There is a lot of hype about “big data” these days. But the data isn’t just big, it’s fast. And that means different things to different people. It’s got big implications for the market-research industry, where people are constantly trying to monitor what people want and how they feel.
This combination of increasing quantity of information and the speed at which it is exchanged means big changes for consumer marketing, media, and research. One person who understands this is George Terhanian, Chief Strategy Officer of Toluna, a market-research firm.
Toluna is trying to figure out what the advent of pervasive data means to the market-reasearch industry, which is aiming to provide constant feedback on consumer behavior and attitudes to its clients. Terhanian sees a move to more real-time analysis of customer behavior, including the integration of information from social networks (big surprise!). He says the traditional market-research model is threatened by both the automation and speed of this data.
A couple of weeks ago I interviewed Terhanian on how the ever-connected consumer is changing market research. We talked about what what brands and research companies are going to do in the future to adjust to the endless stream of information.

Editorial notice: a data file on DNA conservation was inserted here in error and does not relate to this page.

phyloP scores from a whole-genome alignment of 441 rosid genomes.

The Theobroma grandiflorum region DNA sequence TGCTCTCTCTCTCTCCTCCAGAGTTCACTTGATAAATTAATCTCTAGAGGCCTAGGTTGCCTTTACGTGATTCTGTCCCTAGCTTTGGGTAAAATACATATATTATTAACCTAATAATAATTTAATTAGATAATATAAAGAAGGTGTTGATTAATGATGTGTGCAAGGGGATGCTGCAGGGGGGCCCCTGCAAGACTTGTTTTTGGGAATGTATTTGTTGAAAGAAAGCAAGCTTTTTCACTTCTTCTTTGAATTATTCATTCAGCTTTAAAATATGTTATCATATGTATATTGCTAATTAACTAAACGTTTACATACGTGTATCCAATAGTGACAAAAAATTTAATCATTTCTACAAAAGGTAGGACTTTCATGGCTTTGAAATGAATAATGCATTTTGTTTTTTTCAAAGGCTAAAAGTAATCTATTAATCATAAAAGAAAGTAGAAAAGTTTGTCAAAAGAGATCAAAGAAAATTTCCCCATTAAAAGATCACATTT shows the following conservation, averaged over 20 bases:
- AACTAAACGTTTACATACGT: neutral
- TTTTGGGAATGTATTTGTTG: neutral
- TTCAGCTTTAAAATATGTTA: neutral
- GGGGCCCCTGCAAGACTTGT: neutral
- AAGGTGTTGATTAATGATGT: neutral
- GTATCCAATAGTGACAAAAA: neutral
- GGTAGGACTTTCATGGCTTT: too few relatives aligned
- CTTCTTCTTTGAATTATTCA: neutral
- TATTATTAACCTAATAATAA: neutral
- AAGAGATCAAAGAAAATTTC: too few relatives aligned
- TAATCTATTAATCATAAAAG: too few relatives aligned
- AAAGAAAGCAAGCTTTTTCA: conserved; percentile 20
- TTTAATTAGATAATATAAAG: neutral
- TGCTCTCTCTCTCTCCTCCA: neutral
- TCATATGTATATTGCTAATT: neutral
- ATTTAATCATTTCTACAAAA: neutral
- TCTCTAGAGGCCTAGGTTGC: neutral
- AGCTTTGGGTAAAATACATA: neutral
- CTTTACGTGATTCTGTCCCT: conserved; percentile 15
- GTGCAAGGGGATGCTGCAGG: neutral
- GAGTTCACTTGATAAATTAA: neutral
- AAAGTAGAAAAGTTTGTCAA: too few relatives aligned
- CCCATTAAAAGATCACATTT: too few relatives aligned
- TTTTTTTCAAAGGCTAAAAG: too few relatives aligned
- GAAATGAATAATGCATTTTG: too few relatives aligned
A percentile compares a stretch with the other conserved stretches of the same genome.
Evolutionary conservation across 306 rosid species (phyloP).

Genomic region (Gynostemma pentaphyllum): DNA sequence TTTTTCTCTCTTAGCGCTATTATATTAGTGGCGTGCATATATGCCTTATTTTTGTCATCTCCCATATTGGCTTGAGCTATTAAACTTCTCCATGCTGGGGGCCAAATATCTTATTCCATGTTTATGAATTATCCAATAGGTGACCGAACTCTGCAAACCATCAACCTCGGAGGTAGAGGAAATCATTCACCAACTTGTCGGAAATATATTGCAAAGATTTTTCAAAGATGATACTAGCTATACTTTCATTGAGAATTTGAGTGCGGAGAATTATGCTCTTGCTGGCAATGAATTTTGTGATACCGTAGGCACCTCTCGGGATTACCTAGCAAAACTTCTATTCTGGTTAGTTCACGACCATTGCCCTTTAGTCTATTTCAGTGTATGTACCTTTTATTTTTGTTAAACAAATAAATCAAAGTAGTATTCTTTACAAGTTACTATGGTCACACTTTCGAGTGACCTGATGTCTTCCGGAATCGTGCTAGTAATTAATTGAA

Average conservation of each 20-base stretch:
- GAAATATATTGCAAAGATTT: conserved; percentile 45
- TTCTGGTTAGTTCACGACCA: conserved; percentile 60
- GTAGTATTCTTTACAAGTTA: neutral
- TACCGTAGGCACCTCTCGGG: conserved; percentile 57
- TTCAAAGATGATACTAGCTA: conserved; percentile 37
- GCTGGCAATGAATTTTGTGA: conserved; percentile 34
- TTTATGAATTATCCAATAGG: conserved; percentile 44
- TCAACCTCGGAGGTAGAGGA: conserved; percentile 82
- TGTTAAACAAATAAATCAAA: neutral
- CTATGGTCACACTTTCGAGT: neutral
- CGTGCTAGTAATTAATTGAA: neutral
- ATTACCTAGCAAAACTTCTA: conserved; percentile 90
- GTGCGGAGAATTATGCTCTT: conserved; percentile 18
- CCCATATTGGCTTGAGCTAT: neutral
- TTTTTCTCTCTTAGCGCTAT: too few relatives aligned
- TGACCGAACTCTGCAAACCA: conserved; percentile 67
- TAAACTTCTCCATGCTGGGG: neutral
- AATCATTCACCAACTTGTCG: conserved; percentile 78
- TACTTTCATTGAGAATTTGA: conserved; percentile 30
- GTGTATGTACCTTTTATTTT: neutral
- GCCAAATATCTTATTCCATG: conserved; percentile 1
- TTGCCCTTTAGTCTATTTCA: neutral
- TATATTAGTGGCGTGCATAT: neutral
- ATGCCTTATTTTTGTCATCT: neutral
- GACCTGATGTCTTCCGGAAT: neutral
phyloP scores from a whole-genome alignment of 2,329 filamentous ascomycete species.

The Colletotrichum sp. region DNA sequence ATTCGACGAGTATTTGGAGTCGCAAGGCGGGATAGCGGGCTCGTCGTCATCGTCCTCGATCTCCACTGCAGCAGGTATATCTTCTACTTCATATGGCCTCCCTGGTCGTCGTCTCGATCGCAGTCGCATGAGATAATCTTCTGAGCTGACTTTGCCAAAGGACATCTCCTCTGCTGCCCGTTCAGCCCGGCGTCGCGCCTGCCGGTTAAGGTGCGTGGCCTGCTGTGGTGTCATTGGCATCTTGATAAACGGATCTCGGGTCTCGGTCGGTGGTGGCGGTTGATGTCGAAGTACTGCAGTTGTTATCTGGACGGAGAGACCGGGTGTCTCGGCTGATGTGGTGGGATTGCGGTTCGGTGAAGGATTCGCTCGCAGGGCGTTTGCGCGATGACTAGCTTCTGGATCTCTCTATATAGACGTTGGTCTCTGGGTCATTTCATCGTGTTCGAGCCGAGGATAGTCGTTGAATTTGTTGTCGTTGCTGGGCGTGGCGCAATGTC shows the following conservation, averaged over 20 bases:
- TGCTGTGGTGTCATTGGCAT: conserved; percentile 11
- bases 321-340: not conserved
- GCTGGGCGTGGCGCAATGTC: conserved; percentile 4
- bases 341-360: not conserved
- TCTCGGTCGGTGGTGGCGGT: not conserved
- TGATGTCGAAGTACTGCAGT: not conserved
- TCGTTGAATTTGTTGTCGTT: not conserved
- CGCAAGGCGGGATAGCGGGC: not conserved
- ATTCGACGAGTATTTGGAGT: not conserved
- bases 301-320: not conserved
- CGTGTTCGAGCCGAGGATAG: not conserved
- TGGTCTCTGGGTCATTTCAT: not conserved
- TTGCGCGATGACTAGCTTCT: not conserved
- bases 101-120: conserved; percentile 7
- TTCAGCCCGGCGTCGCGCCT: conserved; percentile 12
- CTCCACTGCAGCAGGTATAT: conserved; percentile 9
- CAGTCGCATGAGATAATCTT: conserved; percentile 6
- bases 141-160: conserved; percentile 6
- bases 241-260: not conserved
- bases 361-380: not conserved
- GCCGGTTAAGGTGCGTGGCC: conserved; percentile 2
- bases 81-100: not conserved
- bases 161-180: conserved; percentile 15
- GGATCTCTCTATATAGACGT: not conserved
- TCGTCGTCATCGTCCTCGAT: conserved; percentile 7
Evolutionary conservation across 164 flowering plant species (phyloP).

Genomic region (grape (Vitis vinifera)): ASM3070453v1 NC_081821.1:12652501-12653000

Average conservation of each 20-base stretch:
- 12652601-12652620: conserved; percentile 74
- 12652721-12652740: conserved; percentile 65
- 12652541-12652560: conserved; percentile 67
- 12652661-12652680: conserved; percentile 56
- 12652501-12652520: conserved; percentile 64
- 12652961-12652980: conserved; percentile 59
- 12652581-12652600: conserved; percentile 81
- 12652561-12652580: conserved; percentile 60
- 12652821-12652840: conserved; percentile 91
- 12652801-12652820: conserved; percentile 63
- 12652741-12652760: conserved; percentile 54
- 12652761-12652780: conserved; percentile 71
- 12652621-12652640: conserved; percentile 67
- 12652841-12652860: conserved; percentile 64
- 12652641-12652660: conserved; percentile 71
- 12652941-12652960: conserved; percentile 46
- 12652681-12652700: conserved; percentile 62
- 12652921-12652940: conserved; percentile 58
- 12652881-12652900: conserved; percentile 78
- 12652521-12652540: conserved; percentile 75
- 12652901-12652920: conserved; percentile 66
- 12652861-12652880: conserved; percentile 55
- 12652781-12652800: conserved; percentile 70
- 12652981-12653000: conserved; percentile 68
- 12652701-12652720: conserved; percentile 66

Rayno Report: Hi George. Tell me what you are doing in research.
George Terhanian: Toluna is in in the traditional online research space. We build a panel, with a large number of people [participating], and store that information. You can invite them to participate in online surveys, and then you pay them something in return. You often have to pay them cash. There are also points and sweepstakes that can work well.
There is no interviewer present, and it’s all digital which reduces the time it takes and the cost. People all over the world agree to take part in surveys. Most of them are consumers. Those companies are everywhere. They might include handset consumers, financial services companies, and automotive companies. And many more.
RR: How long has Toluna been around?
Terhanian: Toluna has been around 12 years and I’ve been here 3 years.
RR: You have multiple ways to approach research, it seems. Tell me how they are different.
Terhanian: We have something called Toluna.com which is a community site. People can learn about it, then they go on it and then individual people ask other individual people questions. People like that. They like asking questions and getting feedback.
RR: So it’s user-generated surveys?
Terhanian: Yes, that’s exactly what it is. So maybe they pay a few bucks for opt-in and they start bugging people for surveys. These people that ask questions, we can also invite them to participate in the surveys that are paid for. These folks provide us with a lot of information so that we can target them.
RR: Now, one of the obvious companies in this space is Survey Monkey, which is widely used but as I understand it, somewhat controversial. Is Survey Monkey a big competitor?
Terhanian: Survey Monkey is free, but if you want to do anything moderately complex they charge for it. The business model is straightforward. They are making the technology available to people, they have done a fabulous job in the US and now they’re tying to go global.